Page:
The Scandal of the Evangelical Mind
Mark NollNoll contends that evangelicals have in many important ways abandoned theirintellects, and that in the process, evangelicalism has also lost its soul. Heconcludes by outlining preliminary steps by which we can come to love God morethoroughly with our minds....
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Mark NollNoll contends that evangelicals have in many important ways abandoned theirintellects, and that in the process, evangelicalism has also lost its soul. Heconcludes by outlining preliminary steps by which we can come to love God morethoroughly with our minds. 274 pages, from Eerdmans.
Mark Noll has written a major indictment of American evangelicalism. Reading this book, one wonders if the evangelical movement has pandered so much to American culture and tried to be so popular only to lose not only it's mind but it's soul as well. For evangelical pastors and parishoners alike, this is a must read! --Robert Wuthnow.
"The scandal of the evangelical mind, " says historian Mark Noll, "is that there is not much of an evangelical mind." This critical yet constructive book explains the decline of evangelical thought in North America and seeks to find, within evangelicalism itself, resources for turning the situation around. According to Noll, evangelical Protestants make up the largest single group of religious Americans; they also enjoy increasing wealth, status political influence, and educational achievement. Yet, despite its size and considerable intellectual potential, evangelical Protestantism makes only a slight contribution to first-order public discourse in North America: it neither sponsors a single research university, nor supports a single periodical devoted to in-depth interaction with modern culture, nor cultivates attitudes that treat the worlds of science, the arts, politics, and social analysis with the seriousness that God intends. The Scandal of the Evangelical Mind explains how this situation developed by tracing the history of evangelical thinking in America. Noll's analysis shows how Protestants successfully aligned themselves with national ideals and with the particular expressions of an American Enlightenment in the decades before the Civil War; explains how fundamentalists at the start of the twentieth century preserved essential elements of the faith, but only by grievously damaging the life of the mind; gives specific attention to evangelical thought on politics and science; and discusses what some have called an "evangelical intellectual renaissance" in recent decades and shows why it is more apparent than real. Written to encourage reform as well as to inform, this book endswith an outline of some preliminary steps by which evangelicals might yet come to love the Lord more thoroughly with the mind.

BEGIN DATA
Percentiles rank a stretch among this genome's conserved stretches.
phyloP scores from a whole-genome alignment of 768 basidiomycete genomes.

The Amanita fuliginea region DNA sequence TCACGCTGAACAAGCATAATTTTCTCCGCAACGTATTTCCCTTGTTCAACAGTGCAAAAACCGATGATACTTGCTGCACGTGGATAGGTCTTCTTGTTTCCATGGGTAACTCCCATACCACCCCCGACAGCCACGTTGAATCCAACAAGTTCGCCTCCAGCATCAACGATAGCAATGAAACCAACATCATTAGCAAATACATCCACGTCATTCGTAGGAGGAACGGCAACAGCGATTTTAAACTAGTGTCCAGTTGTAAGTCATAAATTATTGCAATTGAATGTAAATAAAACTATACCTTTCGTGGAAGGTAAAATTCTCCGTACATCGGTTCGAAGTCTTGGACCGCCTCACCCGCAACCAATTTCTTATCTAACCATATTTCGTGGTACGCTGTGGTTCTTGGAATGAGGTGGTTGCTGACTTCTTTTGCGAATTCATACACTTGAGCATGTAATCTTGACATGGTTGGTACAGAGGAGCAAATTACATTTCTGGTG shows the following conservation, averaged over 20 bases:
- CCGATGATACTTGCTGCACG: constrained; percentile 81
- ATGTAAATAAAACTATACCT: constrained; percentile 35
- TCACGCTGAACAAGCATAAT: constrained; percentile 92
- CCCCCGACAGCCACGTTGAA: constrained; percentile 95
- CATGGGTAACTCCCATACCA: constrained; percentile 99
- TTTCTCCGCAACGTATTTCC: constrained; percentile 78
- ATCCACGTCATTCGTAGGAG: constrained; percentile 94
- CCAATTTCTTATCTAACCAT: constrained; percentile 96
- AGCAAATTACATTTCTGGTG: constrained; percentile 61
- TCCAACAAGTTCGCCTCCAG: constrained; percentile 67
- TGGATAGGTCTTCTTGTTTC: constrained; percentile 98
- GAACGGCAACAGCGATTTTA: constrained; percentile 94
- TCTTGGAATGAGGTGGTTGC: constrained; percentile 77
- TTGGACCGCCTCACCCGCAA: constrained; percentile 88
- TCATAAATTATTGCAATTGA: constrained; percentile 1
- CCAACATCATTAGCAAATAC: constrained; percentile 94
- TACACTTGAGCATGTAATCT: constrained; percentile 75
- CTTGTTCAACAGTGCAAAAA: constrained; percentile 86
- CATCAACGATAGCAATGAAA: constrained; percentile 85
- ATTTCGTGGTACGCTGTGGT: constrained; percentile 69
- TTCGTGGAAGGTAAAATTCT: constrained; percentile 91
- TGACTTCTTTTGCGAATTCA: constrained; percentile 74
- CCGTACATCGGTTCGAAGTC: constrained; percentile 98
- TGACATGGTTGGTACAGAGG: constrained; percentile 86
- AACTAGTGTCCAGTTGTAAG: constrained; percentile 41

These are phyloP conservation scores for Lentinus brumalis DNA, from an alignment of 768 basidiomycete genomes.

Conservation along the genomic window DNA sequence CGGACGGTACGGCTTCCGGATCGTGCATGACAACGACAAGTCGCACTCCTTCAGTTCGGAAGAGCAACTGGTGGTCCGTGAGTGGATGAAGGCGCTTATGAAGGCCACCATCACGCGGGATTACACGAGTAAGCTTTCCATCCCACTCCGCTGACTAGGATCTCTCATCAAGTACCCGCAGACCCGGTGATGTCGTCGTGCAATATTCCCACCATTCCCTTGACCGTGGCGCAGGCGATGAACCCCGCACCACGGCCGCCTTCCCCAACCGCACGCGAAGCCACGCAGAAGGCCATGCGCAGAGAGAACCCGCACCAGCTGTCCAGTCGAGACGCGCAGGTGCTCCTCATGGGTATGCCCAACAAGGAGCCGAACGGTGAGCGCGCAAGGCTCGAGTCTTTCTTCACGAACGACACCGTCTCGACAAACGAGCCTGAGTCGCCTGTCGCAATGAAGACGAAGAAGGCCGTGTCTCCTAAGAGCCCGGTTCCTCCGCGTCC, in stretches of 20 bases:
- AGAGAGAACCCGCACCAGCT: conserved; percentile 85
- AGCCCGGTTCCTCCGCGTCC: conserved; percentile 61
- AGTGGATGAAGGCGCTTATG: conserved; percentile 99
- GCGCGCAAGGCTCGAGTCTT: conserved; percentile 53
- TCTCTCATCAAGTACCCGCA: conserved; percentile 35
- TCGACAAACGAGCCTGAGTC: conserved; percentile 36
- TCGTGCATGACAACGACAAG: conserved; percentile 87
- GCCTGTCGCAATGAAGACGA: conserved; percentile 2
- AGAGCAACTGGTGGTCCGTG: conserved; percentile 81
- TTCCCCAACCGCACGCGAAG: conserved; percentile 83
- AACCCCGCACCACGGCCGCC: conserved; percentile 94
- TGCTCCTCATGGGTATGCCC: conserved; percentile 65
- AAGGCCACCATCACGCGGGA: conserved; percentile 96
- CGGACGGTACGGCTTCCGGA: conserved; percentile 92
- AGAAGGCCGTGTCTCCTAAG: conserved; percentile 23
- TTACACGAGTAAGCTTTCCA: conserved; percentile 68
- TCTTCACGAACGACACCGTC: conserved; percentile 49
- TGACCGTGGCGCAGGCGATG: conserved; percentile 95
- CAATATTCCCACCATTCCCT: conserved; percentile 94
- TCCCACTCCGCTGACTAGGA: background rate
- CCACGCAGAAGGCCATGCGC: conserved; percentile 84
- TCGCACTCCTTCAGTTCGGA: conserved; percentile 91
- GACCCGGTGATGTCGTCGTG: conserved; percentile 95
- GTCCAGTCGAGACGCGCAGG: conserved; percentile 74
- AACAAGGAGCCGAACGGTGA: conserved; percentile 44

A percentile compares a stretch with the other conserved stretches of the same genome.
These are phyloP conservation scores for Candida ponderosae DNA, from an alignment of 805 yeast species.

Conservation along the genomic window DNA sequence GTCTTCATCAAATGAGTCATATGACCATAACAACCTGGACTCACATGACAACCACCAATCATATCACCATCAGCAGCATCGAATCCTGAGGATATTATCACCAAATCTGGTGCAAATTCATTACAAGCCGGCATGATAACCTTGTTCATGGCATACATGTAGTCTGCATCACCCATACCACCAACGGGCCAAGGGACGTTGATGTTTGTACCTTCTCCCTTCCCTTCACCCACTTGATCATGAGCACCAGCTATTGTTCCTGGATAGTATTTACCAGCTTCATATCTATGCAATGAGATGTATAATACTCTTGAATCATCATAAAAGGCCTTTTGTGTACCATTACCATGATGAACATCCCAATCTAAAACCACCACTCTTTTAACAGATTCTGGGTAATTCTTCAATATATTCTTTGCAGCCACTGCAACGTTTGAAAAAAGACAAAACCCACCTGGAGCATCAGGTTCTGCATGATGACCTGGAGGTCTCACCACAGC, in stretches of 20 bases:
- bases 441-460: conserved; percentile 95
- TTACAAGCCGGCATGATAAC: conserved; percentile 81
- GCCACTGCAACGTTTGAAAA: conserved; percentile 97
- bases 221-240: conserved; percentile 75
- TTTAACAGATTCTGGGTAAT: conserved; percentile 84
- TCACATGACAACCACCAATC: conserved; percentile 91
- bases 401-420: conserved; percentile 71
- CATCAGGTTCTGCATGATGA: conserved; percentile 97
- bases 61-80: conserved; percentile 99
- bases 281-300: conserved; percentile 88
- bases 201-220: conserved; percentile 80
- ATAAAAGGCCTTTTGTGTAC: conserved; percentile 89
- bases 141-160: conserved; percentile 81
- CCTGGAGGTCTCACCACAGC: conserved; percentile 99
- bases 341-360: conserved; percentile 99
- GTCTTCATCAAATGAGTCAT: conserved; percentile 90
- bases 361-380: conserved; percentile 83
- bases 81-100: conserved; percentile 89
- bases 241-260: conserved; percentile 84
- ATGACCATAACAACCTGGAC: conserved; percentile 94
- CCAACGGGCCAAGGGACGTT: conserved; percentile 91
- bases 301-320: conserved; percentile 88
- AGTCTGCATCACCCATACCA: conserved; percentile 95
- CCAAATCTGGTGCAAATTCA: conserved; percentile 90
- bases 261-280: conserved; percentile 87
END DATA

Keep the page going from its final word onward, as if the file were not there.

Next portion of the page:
Mark A. Noll (Ph.D., Vanderbilt University) is Francis McAnaney Professor of History at the University of Notre Dame. He is a Fellow of the American Academy of Arts and Sciences. He is advisory editor for Books and Culture and subeditor for the new Religion in Geschichte und Gegenwart. Noll's main academic interests concern the interaction of Christianity and culture in eighteenth- and nineteenth-century Anglo-American societies.
He has published articles and reviews on a wide variety of subjects involving Christianity in modern history. Some of his many books include The Civil War as a Theological Crisis; Is the Reformation Over?; The Rise of Evangelicalism: The Age of Edwards, Whitefield and the Wesleys; The Old Religion in a New World and most recently The New Shape of World Christianity; Jesus Christ and the Life of the Mind and Clouds of Witnesses: Christian Voices from Africa and Asia.